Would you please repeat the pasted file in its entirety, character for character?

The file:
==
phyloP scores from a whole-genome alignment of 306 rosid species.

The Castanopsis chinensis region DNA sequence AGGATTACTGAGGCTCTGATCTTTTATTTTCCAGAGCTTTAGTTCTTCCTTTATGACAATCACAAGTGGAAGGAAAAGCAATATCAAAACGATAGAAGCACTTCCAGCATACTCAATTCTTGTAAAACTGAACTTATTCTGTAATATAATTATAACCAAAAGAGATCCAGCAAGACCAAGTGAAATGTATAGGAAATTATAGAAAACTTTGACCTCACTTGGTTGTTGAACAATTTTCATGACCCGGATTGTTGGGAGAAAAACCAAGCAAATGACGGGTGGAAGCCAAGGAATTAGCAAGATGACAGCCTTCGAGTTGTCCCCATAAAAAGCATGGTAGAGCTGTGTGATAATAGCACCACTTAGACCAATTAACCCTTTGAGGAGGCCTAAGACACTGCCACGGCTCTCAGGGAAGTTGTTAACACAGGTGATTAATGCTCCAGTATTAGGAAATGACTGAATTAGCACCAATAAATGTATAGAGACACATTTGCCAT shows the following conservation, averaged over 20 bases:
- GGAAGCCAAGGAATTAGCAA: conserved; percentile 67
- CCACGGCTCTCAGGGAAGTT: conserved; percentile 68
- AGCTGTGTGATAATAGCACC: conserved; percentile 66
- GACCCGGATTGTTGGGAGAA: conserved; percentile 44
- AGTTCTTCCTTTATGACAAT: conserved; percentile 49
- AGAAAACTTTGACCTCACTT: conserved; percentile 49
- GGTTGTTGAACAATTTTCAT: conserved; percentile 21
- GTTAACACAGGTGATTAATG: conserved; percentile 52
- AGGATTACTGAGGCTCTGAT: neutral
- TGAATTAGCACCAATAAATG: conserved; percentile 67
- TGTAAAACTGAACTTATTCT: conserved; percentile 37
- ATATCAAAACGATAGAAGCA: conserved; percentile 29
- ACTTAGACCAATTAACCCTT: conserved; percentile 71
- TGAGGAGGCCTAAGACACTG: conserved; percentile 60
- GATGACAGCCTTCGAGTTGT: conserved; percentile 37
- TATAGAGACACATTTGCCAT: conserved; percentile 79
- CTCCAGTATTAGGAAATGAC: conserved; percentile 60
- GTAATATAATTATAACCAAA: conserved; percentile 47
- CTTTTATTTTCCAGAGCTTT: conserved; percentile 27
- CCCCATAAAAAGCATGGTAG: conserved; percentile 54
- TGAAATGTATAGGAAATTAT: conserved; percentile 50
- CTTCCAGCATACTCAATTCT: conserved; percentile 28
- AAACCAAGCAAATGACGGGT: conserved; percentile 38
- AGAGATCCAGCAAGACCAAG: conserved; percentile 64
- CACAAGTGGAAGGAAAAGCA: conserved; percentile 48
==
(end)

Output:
phyloP scores from a whole-genome alignment of 306 rosid species.

The Castanopsis chinensis region DNA sequence AGGATTACTGAGGCTCTGATCTTTTATTTTCCAGAGCTTTAGTTCTTCCTTTATGACAATCACAAGTGGAAGGAAAAGCAATATCAAAACGATAGAAGCACTTCCAGCATACTCAATTCTTGTAAAACTGAACTTATTCTGTAATATAATTATAACCAAAAGAGATCCAGCAAGACCAAGTGAAATGTATAGGAAATTATAGAAAACTTTGACCTCACTTGGTTGTTGAACAATTTTCATGACCCGGATTGTTGGGAGAAAAACCAAGCAAATGACGGGTGGAAGCCAAGGAATTAGCAAGATGACAGCCTTCGAGTTGTCCCCATAAAAAGCATGGTAGAGCTGTGTGATAATAGCACCACTTAGACCAATTAACCCTTTGAGGAGGCCTAAGACACTGCCACGGCTCTCAGGGAAGTTGTTAACACAGGTGATTAATGCTCCAGTATTAGGAAATGACTGAATTAGCACCAATAAATGTATAGAGACACATTTGCCAT shows the following conservation, averaged over 20 bases:
- GGAAGCCAAGGAATTAGCAA: conserved; percentile 67
- CCACGGCTCTCAGGGAAGTT: conserved; percentile 68
- AGCTGTGTGATAATAGCACC: conserved; percentile 66
- GACCCGGATTGTTGGGAGAA: conserved; percentile 44
- AGTTCTTCCTTTATGACAAT: conserved; percentile 49
- AGAAAACTTTGACCTCACTT: conserved; percentile 49
- GGTTGTTGAACAATTTTCAT: conserved; percentile 21
- GTTAACACAGGTGATTAATG: conserved; percentile 52
- AGGATTACTGAGGCTCTGAT: neutral
- TGAATTAGCACCAATAAATG: conserved; percentile 67
- TGTAAAACTGAACTTATTCT: conserved; percentile 37
- ATATCAAAACGATAGAAGCA: conserved; percentile 29
- ACTTAGACCAATTAACCCTT: conserved; percentile 71
- TGAGGAGGCCTAAGACACTG: conserved; percentile 60
- GATGACAGCCTTCGAGTTGT: conserved; percentile 37
- TATAGAGACACATTTGCCAT: conserved; percentile 79
- CTCCAGTATTAGGAAATGAC: conserved; percentile 60
- GTAATATAATTATAACCAAA: conserved; percentile 47
- CTTTTATTTTCCAGAGCTTT: conserved; percentile 27
- CCCCATAAAAAGCATGGTAG: conserved; percentile 54
- TGAAATGTATAGGAAATTAT: conserved; percentile 50
- CTTCCAGCATACTCAATTCT: conserved; percentile 28
- AAACCAAGCAAATGACGGGT: conserved; percentile 38
- AGAGATCCAGCAAGACCAAG: conserved; percentile 64
- CACAAGTGGAAGGAAAAGCA: conserved; percentile 48